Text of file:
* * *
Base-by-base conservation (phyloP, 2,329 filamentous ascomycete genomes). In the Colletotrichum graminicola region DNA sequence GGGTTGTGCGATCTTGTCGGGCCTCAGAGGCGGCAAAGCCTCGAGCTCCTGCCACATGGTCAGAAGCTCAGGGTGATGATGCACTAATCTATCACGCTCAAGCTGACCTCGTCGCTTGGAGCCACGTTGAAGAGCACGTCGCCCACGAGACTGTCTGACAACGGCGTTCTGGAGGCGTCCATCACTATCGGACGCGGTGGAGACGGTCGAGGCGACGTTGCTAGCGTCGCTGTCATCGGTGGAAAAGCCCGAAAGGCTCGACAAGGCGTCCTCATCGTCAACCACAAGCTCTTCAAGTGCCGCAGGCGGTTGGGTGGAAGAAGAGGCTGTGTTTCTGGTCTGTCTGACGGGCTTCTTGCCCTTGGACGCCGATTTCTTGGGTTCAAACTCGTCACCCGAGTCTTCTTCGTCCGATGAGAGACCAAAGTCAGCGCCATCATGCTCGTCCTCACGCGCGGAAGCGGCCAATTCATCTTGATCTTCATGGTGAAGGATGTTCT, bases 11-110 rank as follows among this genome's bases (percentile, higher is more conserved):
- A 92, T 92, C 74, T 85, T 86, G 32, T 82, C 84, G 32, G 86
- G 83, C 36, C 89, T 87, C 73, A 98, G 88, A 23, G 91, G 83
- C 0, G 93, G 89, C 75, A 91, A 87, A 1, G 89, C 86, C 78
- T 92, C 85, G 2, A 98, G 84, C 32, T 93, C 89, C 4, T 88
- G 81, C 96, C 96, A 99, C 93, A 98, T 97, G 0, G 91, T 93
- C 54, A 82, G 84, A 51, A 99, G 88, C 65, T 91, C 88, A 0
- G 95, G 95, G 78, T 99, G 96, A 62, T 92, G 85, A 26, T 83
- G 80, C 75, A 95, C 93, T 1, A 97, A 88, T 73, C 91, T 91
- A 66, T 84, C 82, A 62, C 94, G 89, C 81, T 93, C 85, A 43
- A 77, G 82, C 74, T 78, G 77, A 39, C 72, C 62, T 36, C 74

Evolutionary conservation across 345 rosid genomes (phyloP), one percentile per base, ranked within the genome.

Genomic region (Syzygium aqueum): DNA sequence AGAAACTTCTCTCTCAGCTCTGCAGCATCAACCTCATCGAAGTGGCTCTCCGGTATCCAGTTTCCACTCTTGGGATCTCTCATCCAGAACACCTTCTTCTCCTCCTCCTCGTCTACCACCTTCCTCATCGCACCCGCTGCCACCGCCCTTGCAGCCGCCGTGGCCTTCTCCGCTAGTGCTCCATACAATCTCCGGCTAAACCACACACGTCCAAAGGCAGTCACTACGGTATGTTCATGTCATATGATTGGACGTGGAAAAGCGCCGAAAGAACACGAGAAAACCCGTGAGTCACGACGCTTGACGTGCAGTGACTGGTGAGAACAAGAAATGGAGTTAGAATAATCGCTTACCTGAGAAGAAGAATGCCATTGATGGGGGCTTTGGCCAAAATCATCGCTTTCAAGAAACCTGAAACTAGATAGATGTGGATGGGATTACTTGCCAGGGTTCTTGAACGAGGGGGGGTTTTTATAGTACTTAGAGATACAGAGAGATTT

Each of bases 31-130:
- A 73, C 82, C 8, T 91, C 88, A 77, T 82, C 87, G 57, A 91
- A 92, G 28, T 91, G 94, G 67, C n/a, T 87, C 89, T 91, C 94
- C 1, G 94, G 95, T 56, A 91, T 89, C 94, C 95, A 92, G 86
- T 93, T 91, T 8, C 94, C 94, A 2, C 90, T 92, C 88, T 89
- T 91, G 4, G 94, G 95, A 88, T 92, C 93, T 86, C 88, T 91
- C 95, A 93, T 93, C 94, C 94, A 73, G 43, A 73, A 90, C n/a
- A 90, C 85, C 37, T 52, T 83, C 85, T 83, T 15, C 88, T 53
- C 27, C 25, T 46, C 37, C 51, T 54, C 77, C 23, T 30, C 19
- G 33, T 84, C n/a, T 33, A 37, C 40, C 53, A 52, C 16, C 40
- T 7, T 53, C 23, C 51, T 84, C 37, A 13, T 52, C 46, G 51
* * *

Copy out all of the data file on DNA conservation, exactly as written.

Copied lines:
Base-by-base conservation (phyloP, 2,329 filamentous ascomycete genomes). In the Colletotrichum graminicola region DNA sequence GGGTTGTGCGATCTTGTCGGGCCTCAGAGGCGGCAAAGCCTCGAGCTCCTGCCACATGGTCAGAAGCTCAGGGTGATGATGCACTAATCTATCACGCTCAAGCTGACCTCGTCGCTTGGAGCCACGTTGAAGAGCACGTCGCCCACGAGACTGTCTGACAACGGCGTTCTGGAGGCGTCCATCACTATCGGACGCGGTGGAGACGGTCGAGGCGACGTTGCTAGCGTCGCTGTCATCGGTGGAAAAGCCCGAAAGGCTCGACAAGGCGTCCTCATCGTCAACCACAAGCTCTTCAAGTGCCGCAGGCGGTTGGGTGGAAGAAGAGGCTGTGTTTCTGGTCTGTCTGACGGGCTTCTTGCCCTTGGACGCCGATTTCTTGGGTTCAAACTCGTCACCCGAGTCTTCTTCGTCCGATGAGAGACCAAAGTCAGCGCCATCATGCTCGTCCTCACGCGCGGAAGCGGCCAATTCATCTTGATCTTCATGGTGAAGGATGTTCT, bases 11-110 rank as follows among this genome's bases (percentile, higher is more conserved):
- A 92, T 92, C 74, T 85, T 86, G 32, T 82, C 84, G 32, G 86
- G 83, C 36, C 89, T 87, C 73, A 98, G 88, A 23, G 91, G 83
- C 0, G 93, G 89, C 75, A 91, A 87, A 1, G 89, C 86, C 78
- T 92, C 85, G 2, A 98, G 84, C 32, T 93, C 89, C 4, T 88
- G 81, C 96, C 96, A 99, C 93, A 98, T 97, G 0, G 91, T 93
- C 54, A 82, G 84, A 51, A 99, G 88, C 65, T 91, C 88, A 0
- G 95, G 95, G 78, T 99, G 96, A 62, T 92, G 85, A 26, T 83
- G 80, C 75, A 95, C 93, T 1, A 97, A 88, T 73, C 91, T 91
- A 66, T 84, C 82, A 62, C 94, G 89, C 81, T 93, C 85, A 43
- A 77, G 82, C 74, T 78, G 77, A 39, C 72, C 62, T 36, C 74

Evolutionary conservation across 345 rosid genomes (phyloP), one percentile per base, ranked within the genome.

Genomic region (Syzygium aqueum): DNA sequence AGAAACTTCTCTCTCAGCTCTGCAGCATCAACCTCATCGAAGTGGCTCTCCGGTATCCAGTTTCCACTCTTGGGATCTCTCATCCAGAACACCTTCTTCTCCTCCTCCTCGTCTACCACCTTCCTCATCGCACCCGCTGCCACCGCCCTTGCAGCCGCCGTGGCCTTCTCCGCTAGTGCTCCATACAATCTCCGGCTAAACCACACACGTCCAAAGGCAGTCACTACGGTATGTTCATGTCATATGATTGGACGTGGAAAAGCGCCGAAAGAACACGAGAAAACCCGTGAGTCACGACGCTTGACGTGCAGTGACTGGTGAGAACAAGAAATGGAGTTAGAATAATCGCTTACCTGAGAAGAAGAATGCCATTGATGGGGGCTTTGGCCAAAATCATCGCTTTCAAGAAACCTGAAACTAGATAGATGTGGATGGGATTACTTGCCAGGGTTCTTGAACGAGGGGGGGTTTTTATAGTACTTAGAGATACAGAGAGATTT

Each of bases 31-130:
- A 73, C 82, C 8, T 91, C 88, A 77, T 82, C 87, G 57, A 91
- A 92, G 28, T 91, G 94, G 67, C n/a, T 87, C 89, T 91, C 94
- C 1, G 94, G 95, T 56, A 91, T 89, C 94, C 95, A 92, G 86
- T 93, T 91, T 8, C 94, C 94, A 2, C 90, T 92, C 88, T 89
- T 91, G 4, G 94, G 95, A 88, T 92, C 93, T 86, C 88, T 91
- C 95, A 93, T 93, C 94, C 94, A 73, G 43, A 73, A 90, C n/a
- A 90, C 85, C 37, T 52, T 83, C 85, T 83, T 15, C 88, T 53
- C 27, C 25, T 46, C 37, C 51, T 54, C 77, C 23, T 30, C 19
- G 33, T 84, C n/a, T 33, A 37, C 40, C 53, A 52, C 16, C 40
- T 7, T 53, C 23, C 51, T 84, C 37, A 13, T 52, C 46, G 51